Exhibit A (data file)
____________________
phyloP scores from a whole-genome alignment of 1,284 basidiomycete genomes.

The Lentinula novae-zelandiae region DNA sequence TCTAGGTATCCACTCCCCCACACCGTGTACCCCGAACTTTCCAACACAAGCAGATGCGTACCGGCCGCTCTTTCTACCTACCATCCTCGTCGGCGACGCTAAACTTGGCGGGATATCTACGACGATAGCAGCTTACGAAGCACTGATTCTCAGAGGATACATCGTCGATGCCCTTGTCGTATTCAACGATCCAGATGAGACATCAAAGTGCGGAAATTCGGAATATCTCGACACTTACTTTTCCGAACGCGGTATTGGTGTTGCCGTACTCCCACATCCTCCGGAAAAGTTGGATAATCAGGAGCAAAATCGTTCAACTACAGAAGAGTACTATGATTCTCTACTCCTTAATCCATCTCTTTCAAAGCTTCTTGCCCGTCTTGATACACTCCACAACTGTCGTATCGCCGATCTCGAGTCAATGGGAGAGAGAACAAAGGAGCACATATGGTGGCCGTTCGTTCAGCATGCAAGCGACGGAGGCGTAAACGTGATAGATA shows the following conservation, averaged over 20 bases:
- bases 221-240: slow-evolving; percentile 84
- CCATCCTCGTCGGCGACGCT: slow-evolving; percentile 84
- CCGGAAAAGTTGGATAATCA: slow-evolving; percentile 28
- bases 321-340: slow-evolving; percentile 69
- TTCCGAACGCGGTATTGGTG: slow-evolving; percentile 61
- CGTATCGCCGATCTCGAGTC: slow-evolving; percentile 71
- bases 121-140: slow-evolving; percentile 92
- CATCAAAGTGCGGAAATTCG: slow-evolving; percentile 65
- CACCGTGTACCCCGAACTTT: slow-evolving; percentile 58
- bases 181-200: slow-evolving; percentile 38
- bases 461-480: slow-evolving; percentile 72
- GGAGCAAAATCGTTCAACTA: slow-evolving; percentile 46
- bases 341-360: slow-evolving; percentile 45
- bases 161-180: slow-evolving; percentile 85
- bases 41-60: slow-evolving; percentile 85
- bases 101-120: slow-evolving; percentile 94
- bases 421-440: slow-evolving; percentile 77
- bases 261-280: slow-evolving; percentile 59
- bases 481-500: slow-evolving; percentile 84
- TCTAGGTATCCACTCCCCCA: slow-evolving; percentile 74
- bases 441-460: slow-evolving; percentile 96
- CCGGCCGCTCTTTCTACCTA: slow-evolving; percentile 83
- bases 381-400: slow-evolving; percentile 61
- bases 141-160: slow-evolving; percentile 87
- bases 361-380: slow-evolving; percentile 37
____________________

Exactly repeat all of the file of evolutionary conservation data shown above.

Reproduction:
phyloP scores from a whole-genome alignment of 1,284 basidiomycete genomes.

The Lentinula novae-zelandiae region DNA sequence TCTAGGTATCCACTCCCCCACACCGTGTACCCCGAACTTTCCAACACAAGCAGATGCGTACCGGCCGCTCTTTCTACCTACCATCCTCGTCGGCGACGCTAAACTTGGCGGGATATCTACGACGATAGCAGCTTACGAAGCACTGATTCTCAGAGGATACATCGTCGATGCCCTTGTCGTATTCAACGATCCAGATGAGACATCAAAGTGCGGAAATTCGGAATATCTCGACACTTACTTTTCCGAACGCGGTATTGGTGTTGCCGTACTCCCACATCCTCCGGAAAAGTTGGATAATCAGGAGCAAAATCGTTCAACTACAGAAGAGTACTATGATTCTCTACTCCTTAATCCATCTCTTTCAAAGCTTCTTGCCCGTCTTGATACACTCCACAACTGTCGTATCGCCGATCTCGAGTCAATGGGAGAGAGAACAAAGGAGCACATATGGTGGCCGTTCGTTCAGCATGCAAGCGACGGAGGCGTAAACGTGATAGATA shows the following conservation, averaged over 20 bases:
- bases 221-240: slow-evolving; percentile 84
- CCATCCTCGTCGGCGACGCT: slow-evolving; percentile 84
- CCGGAAAAGTTGGATAATCA: slow-evolving; percentile 28
- bases 321-340: slow-evolving; percentile 69
- TTCCGAACGCGGTATTGGTG: slow-evolving; percentile 61
- CGTATCGCCGATCTCGAGTC: slow-evolving; percentile 71
- bases 121-140: slow-evolving; percentile 92
- CATCAAAGTGCGGAAATTCG: slow-evolving; percentile 65
- CACCGTGTACCCCGAACTTT: slow-evolving; percentile 58
- bases 181-200: slow-evolving; percentile 38
- bases 461-480: slow-evolving; percentile 72
- GGAGCAAAATCGTTCAACTA: slow-evolving; percentile 46
- bases 341-360: slow-evolving; percentile 45
- bases 161-180: slow-evolving; percentile 85
- bases 41-60: slow-evolving; percentile 85
- bases 101-120: slow-evolving; percentile 94
- bases 421-440: slow-evolving; percentile 77
- bases 261-280: slow-evolving; percentile 59
- bases 481-500: slow-evolving; percentile 84
- TCTAGGTATCCACTCCCCCA: slow-evolving; percentile 74
- bases 441-460: slow-evolving; percentile 96
- CCGGCCGCTCTTTCTACCTA: slow-evolving; percentile 83
- bases 381-400: slow-evolving; percentile 61
- bases 141-160: slow-evolving; percentile 87
- bases 361-380: slow-evolving; percentile 37